An even more powerful mosquito “product” could soon be here, via an extremely controversial technique called gene drive, making a genetic trait of one organism heritable by its offspring all the time, not just half the time—and now possible using the CRISPR-Cas9 gene editing system.
Stanford bioethicist Hank Greely generally resides on the laissez-faire end of the spectrum regarding altering the human genome. But as he described at Xconomy’s biotech forum last month, gene drive—with the power to sweep unalterable genomic changes through a broad population of a species—keeps him up at night, even if those changes are meant to do good, like creating mosquitoes that don’t transmit malaria. No one has proposed commercializing a gene drive organism yet.
The Swiss firm Evolva has re-engineered yeast to produce a form of vanillin. With that product, Evolva is aiming to compete with the widely used artificial vanilla flavor, not the natural flavor extracted from the vanilla bean. There are environmental and fair-trade concerns, voiced here by Friends of the Earth, many of which are rebutted here by a synthetic biologist at Arizona State University.
Evolva’s synbio vanillin came to market in 2014. Jamie Bacher, CEO of Pareto Biotechnologies in San Francisco, is also trying to create flavors using synthetic biology techniques spun out of the Salk Institute. He said Evolva’s form of vanillin was important to the field “because it started a discussion about the role of synthetic biology in the public and in the general press that is now becoming sophisticated.”
My query returned several other examples, including carpet fiber, pain killers, meat and dairy substitutes, and animal feed ingredients. It also prompted thoughts from synthetic biology leaders on what the field needs most in the coming year and beyond. “Broadly educating the public,” said Twist Bioscience CEO Emily Leproust, citing the challenge of “the small minority who carry an irrational fear of science.”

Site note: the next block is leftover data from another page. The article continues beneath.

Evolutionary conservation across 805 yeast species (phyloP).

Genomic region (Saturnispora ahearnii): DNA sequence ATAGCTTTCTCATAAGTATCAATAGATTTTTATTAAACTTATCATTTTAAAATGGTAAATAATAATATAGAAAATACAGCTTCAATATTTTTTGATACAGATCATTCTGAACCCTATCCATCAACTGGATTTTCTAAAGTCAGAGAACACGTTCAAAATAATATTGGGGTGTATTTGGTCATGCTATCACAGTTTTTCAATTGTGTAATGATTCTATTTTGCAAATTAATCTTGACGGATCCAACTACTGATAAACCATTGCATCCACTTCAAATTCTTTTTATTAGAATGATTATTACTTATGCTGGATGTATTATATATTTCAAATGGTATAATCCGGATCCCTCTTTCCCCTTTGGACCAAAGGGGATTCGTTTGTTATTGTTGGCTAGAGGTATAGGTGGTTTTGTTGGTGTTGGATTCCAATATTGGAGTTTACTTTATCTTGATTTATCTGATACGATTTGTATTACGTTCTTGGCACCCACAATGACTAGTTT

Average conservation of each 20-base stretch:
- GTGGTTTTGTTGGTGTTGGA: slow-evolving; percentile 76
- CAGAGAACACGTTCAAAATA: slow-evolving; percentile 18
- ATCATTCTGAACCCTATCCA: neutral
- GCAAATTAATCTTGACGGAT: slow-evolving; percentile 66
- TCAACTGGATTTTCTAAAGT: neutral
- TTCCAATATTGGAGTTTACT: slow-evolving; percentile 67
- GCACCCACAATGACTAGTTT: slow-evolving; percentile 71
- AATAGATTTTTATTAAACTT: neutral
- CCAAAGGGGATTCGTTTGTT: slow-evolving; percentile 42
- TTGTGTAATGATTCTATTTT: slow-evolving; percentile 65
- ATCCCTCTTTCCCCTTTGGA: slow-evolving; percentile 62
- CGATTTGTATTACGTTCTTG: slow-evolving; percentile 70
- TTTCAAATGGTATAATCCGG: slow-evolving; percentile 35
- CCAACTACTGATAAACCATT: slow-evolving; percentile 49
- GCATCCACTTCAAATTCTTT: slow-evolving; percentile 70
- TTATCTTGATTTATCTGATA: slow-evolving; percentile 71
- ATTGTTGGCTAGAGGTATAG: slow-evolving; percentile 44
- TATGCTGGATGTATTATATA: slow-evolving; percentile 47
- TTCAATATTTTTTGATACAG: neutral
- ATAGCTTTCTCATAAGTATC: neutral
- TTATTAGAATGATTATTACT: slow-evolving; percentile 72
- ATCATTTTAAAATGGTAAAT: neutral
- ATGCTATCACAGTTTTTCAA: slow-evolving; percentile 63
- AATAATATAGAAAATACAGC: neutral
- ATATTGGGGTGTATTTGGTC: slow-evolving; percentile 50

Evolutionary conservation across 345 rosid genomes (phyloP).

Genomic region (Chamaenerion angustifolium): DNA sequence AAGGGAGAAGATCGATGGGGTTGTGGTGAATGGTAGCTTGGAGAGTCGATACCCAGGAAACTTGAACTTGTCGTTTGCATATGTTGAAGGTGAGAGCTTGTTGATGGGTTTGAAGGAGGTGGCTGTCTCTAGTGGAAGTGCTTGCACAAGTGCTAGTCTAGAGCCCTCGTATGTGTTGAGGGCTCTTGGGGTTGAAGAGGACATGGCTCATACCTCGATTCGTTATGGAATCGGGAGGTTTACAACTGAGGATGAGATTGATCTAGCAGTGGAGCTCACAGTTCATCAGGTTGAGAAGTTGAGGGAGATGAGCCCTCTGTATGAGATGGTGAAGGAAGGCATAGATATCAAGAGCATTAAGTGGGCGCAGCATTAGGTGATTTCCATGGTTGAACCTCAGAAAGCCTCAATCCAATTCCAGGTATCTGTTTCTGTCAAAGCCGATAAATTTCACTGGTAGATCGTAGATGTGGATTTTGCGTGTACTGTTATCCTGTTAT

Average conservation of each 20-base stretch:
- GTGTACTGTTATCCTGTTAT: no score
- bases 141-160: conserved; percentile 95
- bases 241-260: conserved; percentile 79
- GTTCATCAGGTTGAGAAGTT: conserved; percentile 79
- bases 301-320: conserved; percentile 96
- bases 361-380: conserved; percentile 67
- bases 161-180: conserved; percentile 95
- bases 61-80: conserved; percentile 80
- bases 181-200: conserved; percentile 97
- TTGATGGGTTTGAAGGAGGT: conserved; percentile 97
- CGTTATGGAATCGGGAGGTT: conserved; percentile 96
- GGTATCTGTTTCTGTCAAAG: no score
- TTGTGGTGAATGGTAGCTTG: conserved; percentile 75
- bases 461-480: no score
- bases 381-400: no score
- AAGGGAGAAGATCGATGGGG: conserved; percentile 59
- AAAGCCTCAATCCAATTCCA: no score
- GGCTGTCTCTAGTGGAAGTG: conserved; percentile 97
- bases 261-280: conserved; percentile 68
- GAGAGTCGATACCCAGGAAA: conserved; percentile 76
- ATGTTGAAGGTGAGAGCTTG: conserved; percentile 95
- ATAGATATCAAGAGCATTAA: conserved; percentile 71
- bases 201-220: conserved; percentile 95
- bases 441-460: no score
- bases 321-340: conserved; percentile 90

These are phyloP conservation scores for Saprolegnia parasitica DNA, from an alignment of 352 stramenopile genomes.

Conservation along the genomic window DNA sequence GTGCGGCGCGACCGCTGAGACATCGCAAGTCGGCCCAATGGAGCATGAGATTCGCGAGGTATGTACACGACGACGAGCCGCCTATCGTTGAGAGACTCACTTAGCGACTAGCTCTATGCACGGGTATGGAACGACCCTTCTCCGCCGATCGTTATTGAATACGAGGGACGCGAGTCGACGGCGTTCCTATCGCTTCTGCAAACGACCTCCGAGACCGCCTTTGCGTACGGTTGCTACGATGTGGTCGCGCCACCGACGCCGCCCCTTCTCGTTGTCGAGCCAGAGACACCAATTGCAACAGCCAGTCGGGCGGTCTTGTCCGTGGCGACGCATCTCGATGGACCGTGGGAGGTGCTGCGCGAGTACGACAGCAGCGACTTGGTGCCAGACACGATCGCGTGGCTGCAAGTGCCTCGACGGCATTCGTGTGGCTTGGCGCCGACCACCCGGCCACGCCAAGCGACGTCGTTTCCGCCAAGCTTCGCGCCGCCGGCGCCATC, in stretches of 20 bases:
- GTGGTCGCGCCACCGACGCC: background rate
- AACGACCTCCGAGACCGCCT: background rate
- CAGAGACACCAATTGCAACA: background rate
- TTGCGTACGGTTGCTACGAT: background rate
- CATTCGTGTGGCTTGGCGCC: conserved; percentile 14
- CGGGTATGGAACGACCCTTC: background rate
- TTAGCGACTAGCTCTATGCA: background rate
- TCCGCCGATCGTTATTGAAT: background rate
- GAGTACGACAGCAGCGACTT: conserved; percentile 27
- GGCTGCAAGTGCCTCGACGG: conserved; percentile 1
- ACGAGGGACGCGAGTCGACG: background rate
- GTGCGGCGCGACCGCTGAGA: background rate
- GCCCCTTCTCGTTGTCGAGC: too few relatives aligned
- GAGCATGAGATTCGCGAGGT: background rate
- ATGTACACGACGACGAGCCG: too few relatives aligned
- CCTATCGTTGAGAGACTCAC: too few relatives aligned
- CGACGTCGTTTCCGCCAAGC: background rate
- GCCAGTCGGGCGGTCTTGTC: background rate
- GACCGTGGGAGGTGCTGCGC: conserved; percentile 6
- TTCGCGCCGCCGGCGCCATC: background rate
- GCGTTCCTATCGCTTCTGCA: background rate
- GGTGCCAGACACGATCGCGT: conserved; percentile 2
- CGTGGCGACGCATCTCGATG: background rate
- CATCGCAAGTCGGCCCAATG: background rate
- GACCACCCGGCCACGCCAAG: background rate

Bacher said education can come by making products that matter: “We’re past the point where technophiles can just say that this sounds cool. The field has to deliver real innovation.”
Endy, meanwhile, also warned against complacency, but from a different point of view. “We need to keep synthetic biology weird and wonderful,” he said. “The field has been mostly captured over the last eight years by an abundance of boring people and programs. Synthetic biology needs to renew its ambitions and capacities.”
Let’s finish with part two of the conversation with Kitney. (It has been edited for length and clarity.) Part one ended with Kitney saying that the perceived messiness of human biology will eventually come to seem far more rational, broken down into understandable parts—or “modularized,” in engineer speak. “It might take 50 or 100 years, but there’s a wave front moving through,” he said.
Xconomy: Besides artemisinin, where has that wave had an impact so far in human therapeutics?
Dick Kitney: One area to single out is biosensors. We and others have built sensors that do things like detect urinary tract infections. In patients with an in-dwelling catheter, the infection starts to build up on the outside of the catheter, spreads into the bladder, and causes a massive infection. A lot of people in hospital are elderly or frail, and the infection kills them. Sometimes the antibiotics kill them.
To get around this you need a biosensor that detects the infection before it gets into the catheter. The bacteria Pseudomonas aeruginosa like to congregate into a colony by releasing a small signaling molecule called AHL. We figured if you could detect the AHL, you would know the colony is coming together. So we developed a [cell that is a] three-stage biosensor: It detects the AHL, amplifies the signal, and [activates] a fluorescent protein.
It works in a lab. Now we’re starting to seek industrial partners to work out a delivery mechanism. In simple terms you can imagine putting the biosensors in some kind of suspension like shaving foam. You then spray that suspension onto the end of the catheter. If you’ve got infection starting, it would fluoresce green to the human eye. A nurse could spray it on and come back 20 minutes later and wipe clean the catheter.